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“Power Hungry” author and journalist Robert Bryce, who recently was the special luncheon speaker at the international Symposium on the Global Wind Industry and Health Effects, appeared on the Lang O’Leary Exchange program on CBC’s New Now network, last evening.

In his calm, matter-of-fact way, Bryce outlined all the reasons why developing power from wind energy makes no sense. It’s “low density” he says, meaning it takes up too many resources, particularly land, for the minimal power it produces. Plus, he says, it doesn’t do ANY of the things wind energy proponents say it does: it doesn’t reduce greenhouse gases (industrial scale wind turbines actually require fossil fuel back up) and it certainly doesn’t help the environment. (Consultants for the David Suzuki Foundation noted in 2002 that industrial-scale wind is LAST on a list of energy solutions because it is high environmental impact for low return.)

Industrial scale wind turbine developments are “energy sprawl” Bryce says. Plus, there ARE health effects. The Texas-based journalist has spoken with people all around the world who are exposed to wind turbines, and the symptoms they report are identical.

In closing, Amanda Lang asked Bryce if he was associated with any group or had any particular agenda or “spin” in criticizing wind energy development. “My book is based on math and physics,” he said. “It’s not about ideology.”

“Power Hungry: the Myths of Green Energy and the Real Fuels of the Future” is on sale currently at Chapters for $23.43, less if you are an iRewards member.

To contact the North Gower Wind Action Group, email northgowerwindactiongroup@yahoo.ca

Power Hungry: The Myths of Green Energy and the Real Fuels of the Future

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While we are counting the moments until the big march begins at Queen’s Park today, we must consider what we are up against in terms of the wind industry and their claims about the environment. Why is a struggle for health meeting such resistance from our government that is supposed to protect us?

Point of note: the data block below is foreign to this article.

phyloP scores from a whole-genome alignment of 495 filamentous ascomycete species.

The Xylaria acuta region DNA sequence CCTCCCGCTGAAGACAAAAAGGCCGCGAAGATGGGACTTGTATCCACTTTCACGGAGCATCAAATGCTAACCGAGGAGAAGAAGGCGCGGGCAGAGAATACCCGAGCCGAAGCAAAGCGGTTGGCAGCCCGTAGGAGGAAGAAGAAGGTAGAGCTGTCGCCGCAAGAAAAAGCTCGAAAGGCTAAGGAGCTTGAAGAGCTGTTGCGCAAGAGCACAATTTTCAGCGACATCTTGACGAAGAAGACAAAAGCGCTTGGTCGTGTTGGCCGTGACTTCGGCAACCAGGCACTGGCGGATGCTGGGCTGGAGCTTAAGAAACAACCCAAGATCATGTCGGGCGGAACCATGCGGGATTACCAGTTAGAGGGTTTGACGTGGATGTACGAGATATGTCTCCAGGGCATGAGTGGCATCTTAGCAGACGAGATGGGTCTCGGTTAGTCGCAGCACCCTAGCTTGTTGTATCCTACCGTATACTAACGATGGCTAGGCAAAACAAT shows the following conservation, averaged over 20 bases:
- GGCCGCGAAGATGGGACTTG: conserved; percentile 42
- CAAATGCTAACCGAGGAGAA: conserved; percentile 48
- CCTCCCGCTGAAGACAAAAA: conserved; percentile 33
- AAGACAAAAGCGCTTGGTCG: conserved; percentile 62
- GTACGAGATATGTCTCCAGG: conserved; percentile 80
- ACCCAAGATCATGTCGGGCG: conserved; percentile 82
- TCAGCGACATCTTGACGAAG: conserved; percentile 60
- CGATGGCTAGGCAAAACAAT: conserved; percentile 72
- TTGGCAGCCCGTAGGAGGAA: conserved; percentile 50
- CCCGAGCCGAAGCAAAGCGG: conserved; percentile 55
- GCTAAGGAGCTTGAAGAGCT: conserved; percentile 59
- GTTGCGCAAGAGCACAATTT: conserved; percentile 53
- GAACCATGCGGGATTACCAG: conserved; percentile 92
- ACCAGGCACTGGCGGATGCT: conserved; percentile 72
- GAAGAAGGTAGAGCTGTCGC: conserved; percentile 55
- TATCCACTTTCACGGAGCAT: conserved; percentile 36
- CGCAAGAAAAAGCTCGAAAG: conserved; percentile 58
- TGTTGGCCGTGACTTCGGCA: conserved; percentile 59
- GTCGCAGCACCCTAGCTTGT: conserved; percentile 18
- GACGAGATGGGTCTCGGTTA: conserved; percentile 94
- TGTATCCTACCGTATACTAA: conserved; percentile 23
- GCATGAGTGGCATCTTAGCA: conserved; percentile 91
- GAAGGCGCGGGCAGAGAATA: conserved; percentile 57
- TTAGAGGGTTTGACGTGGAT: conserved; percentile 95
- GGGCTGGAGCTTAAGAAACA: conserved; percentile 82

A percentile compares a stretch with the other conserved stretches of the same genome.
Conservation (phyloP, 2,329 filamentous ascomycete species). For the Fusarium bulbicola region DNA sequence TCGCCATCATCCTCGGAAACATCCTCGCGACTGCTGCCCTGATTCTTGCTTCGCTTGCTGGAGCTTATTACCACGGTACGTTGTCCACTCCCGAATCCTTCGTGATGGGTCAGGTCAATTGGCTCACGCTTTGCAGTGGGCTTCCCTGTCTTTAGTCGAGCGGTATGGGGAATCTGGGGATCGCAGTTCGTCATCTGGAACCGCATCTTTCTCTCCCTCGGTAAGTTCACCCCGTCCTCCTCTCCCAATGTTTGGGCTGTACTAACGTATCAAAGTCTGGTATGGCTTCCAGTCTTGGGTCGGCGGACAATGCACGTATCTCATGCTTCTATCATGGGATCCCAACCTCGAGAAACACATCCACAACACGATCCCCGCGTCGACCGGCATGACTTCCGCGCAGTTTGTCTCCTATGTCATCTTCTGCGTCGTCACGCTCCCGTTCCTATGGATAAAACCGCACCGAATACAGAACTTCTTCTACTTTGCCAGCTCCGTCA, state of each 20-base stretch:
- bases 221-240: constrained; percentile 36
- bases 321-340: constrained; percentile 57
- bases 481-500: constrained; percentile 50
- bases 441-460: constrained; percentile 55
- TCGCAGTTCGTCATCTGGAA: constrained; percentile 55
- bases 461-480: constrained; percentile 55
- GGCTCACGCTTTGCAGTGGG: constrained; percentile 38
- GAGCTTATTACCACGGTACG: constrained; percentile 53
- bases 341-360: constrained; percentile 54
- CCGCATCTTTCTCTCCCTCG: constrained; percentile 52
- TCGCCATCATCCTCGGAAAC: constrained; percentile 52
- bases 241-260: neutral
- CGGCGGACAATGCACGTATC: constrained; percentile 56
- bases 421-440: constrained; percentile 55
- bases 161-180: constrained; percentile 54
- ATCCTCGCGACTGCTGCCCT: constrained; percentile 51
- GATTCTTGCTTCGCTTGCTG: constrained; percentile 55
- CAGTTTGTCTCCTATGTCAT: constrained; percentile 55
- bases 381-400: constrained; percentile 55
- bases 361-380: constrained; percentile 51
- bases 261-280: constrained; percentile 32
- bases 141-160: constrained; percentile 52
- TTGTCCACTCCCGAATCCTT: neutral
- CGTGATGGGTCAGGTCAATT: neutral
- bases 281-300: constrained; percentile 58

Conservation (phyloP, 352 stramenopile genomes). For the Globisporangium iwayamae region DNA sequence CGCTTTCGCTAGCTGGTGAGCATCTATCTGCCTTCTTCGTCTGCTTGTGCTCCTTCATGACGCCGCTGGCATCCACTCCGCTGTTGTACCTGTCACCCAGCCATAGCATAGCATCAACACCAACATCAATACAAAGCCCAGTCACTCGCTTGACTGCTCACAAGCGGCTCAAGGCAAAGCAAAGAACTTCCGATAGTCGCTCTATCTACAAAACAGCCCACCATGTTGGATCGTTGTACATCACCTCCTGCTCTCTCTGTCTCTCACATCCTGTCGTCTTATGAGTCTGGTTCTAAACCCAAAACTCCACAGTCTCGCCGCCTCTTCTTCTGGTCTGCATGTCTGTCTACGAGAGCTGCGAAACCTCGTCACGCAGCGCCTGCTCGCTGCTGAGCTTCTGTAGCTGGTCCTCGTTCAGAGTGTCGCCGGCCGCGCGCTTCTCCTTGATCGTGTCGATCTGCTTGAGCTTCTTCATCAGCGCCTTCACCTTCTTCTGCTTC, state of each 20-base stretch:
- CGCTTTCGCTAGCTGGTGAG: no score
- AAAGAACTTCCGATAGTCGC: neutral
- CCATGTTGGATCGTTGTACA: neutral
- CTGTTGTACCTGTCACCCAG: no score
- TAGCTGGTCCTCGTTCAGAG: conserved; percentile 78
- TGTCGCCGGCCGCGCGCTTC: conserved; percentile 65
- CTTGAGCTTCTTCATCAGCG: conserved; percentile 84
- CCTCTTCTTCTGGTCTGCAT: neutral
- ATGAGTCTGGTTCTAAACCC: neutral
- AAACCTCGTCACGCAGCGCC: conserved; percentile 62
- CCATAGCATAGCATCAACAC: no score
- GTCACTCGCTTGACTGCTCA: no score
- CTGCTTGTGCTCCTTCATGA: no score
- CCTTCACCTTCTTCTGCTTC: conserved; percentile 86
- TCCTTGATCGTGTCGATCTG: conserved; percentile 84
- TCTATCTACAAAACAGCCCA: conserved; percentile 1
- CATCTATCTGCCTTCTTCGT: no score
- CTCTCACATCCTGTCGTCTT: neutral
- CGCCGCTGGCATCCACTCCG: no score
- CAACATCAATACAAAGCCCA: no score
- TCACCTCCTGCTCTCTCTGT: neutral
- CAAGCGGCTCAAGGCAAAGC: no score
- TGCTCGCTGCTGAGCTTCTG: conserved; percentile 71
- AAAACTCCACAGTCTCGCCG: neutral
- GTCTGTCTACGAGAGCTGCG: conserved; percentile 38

A review appeared in the Wall Street Journal yesterday on the new book Power Hungry and may contain some answers: wind turbine developments, author Bryce says, use 45 times as much land as a nuclear power plant to produce as much energy. Efficient? No: wind energy is an instant snack when it’s working and akin to “famine” when it’s not. Factor in the amount of resources used for construction, the potential for damage to the environment and wildlife, and the last thing wind development is is “green”.

“People are dying from coal”? Not hardly: we know that isn’t true in Ontario, where over 90% of the emissions come from south of the border and much of the rest from cars.

We have to look at “the big picture” in terms of saving the environment? Well, wind turbine development is a pretty sad big picture.

So WHY does the wind industry keep coming up with these statements which are patently untrue?


Dr John Harrison said that each industrial wind turbine represents about $500,000 a year in revenue to the developer. We did the math for North Gower-Richmond and he’s about right, just over $400,000 a year. Per turbine. (The landowners, who have sacrificed their community and relationships with friends and neighbours for money, typically get $7,500 to $10,000 a year, per turbine. Is it worth it?)

So that lets you know what we’re up against: big money. Very big money.

Forget the talk of “community involvement” and “saving farm life” and saving the environment.

What happens at Queen’s Park today will show the Ontario government how people living in rural communities feel about what’s happening to our lives, in the name of money.

To get in touch with us, email northgowerwindactiongroup@yahoo.ca

Donations to help with our awareness program and our legal assistance are gratefully received. Mail us at PO Box 485, North Gower, ON   K0A 2T0